Arugula has become something of a rock star in the world of salad and like all good rock stars, it has surrounded itself with controversy to create mystique and keep the publicity coming.
Pumpkin seeds come from pumpkins, sunflower seeds come from sunflowers and sesame seeds come from... sesames? Sesame seeds have a broad range of health benefits, many of which have been scientifically confirmed. For their diminutive size, they pack a wide array of nutrients and health benefits.
Did you know that most calcium supplements on the market are basically limestone? Yes, that's chalk. Conceal it within a capsule, a slickly glazed tablet, or in the form of a silky smooth liquid, and it is magically transformed into a "calcium supplement": easy to swallow, “good for the bones" and a very profitable commodity for both the dietary supplement and mining industries. After all, a sizable portion of the Earth's crust is composed of the stuff.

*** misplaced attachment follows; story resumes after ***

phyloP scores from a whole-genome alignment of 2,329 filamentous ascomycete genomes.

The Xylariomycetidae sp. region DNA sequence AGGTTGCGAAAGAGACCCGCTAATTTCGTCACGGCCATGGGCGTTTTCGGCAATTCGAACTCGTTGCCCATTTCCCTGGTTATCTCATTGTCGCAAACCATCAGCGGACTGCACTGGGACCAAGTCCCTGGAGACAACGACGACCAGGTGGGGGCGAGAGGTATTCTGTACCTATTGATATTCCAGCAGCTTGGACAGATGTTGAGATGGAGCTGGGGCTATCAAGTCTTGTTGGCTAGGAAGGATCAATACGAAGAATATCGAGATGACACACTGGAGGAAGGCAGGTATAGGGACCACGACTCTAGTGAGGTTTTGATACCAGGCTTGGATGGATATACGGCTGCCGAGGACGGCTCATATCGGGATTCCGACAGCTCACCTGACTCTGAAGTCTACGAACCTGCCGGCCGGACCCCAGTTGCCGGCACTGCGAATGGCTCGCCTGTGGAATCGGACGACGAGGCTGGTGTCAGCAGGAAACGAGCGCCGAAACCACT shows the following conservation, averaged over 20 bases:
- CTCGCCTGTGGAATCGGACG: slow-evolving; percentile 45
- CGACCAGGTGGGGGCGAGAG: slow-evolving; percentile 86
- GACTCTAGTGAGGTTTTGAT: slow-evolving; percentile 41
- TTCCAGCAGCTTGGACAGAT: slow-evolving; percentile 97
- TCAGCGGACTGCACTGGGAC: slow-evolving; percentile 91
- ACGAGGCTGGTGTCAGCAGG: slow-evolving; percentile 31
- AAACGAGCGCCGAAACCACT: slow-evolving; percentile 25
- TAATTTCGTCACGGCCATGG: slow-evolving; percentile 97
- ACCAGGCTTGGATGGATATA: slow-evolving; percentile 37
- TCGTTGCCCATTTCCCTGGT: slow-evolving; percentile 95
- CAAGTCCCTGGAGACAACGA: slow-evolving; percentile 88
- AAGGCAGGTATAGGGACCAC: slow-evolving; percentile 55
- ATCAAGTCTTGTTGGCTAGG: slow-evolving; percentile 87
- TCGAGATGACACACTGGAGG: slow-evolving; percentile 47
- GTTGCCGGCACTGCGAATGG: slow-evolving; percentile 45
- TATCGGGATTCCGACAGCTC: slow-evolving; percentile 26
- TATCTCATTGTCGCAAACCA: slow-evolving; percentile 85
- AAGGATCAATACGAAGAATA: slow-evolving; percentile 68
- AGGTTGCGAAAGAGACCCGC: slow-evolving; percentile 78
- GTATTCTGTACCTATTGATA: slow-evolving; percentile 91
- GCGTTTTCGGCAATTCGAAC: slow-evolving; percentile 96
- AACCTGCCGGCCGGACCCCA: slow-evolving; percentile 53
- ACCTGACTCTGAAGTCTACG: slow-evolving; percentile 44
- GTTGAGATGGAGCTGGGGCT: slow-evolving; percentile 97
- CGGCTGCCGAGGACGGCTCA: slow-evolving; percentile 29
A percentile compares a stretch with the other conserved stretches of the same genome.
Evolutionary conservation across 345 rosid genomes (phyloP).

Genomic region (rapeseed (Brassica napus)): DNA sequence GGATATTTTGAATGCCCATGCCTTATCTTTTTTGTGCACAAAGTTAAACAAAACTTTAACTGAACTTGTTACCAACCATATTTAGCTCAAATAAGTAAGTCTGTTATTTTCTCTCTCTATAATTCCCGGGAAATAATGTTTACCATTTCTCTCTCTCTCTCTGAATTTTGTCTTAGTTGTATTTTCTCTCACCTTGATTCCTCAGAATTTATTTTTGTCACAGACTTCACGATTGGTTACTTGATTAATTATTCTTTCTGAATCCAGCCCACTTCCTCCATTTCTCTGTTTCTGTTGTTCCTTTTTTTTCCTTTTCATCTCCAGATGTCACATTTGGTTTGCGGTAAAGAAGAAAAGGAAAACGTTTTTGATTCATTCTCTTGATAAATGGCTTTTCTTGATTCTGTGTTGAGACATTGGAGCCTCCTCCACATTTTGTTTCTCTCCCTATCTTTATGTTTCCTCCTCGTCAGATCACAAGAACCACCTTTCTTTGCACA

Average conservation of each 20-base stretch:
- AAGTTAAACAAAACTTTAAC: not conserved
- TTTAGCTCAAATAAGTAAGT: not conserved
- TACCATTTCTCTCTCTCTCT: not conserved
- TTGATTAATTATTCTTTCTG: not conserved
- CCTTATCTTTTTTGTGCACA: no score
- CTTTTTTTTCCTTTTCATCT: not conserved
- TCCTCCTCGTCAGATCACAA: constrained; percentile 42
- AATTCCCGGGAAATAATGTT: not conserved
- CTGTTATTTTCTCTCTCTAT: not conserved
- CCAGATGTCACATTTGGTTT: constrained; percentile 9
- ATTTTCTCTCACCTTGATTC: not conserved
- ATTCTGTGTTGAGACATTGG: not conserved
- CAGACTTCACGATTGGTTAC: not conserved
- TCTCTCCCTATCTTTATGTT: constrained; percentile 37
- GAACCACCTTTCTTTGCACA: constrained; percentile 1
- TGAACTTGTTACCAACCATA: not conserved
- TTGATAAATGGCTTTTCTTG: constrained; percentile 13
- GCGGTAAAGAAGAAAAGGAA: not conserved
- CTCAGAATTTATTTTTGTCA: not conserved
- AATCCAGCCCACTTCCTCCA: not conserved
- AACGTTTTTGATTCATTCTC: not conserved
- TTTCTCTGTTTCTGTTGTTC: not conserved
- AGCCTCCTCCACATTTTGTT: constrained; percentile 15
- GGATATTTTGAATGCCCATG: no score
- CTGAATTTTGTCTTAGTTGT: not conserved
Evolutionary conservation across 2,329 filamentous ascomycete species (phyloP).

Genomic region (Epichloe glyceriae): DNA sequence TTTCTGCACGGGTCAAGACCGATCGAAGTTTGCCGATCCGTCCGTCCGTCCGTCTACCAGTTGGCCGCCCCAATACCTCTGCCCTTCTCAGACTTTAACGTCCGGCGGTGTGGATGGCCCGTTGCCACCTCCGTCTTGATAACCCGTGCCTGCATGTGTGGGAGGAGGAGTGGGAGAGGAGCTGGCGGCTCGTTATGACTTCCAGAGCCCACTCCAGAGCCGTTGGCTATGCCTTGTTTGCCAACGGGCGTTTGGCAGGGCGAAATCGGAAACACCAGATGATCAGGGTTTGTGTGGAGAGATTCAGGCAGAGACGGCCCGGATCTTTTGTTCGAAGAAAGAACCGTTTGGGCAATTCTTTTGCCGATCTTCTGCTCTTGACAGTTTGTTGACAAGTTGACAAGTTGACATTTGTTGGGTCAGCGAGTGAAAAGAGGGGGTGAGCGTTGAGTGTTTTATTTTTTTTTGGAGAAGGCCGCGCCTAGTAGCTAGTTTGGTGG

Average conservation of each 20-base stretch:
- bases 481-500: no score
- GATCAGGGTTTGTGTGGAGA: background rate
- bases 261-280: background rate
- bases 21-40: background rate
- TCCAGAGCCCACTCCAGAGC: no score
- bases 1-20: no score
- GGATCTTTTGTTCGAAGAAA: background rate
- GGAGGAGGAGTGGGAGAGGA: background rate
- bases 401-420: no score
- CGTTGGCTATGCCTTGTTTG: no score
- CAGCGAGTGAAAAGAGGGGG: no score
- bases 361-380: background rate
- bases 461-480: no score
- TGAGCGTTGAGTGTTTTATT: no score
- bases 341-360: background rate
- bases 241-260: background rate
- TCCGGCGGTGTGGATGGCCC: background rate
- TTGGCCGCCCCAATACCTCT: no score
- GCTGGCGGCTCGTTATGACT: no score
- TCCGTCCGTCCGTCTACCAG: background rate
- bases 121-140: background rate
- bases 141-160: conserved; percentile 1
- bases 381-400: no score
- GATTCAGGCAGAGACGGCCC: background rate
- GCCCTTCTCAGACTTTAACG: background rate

More on the Calcium Controversy: Research does not distinguish between the calcium leached from bones and teeth in response to inflammation and the calcium from supplement intake.
New research published this week in the journal Heart has confirmed the findings of two controversial studies on calcium supplementation and heart attack risk published in the British Medical Journal last year, and which found a 24-27% increased risk of heart attack for those who took 500 mg of elemental calcium a day.
Many women accept these symptoms as an inescapable part of their monthly cycle and remain unaware that they can significantly relieve PMS by becoming proactive about their health.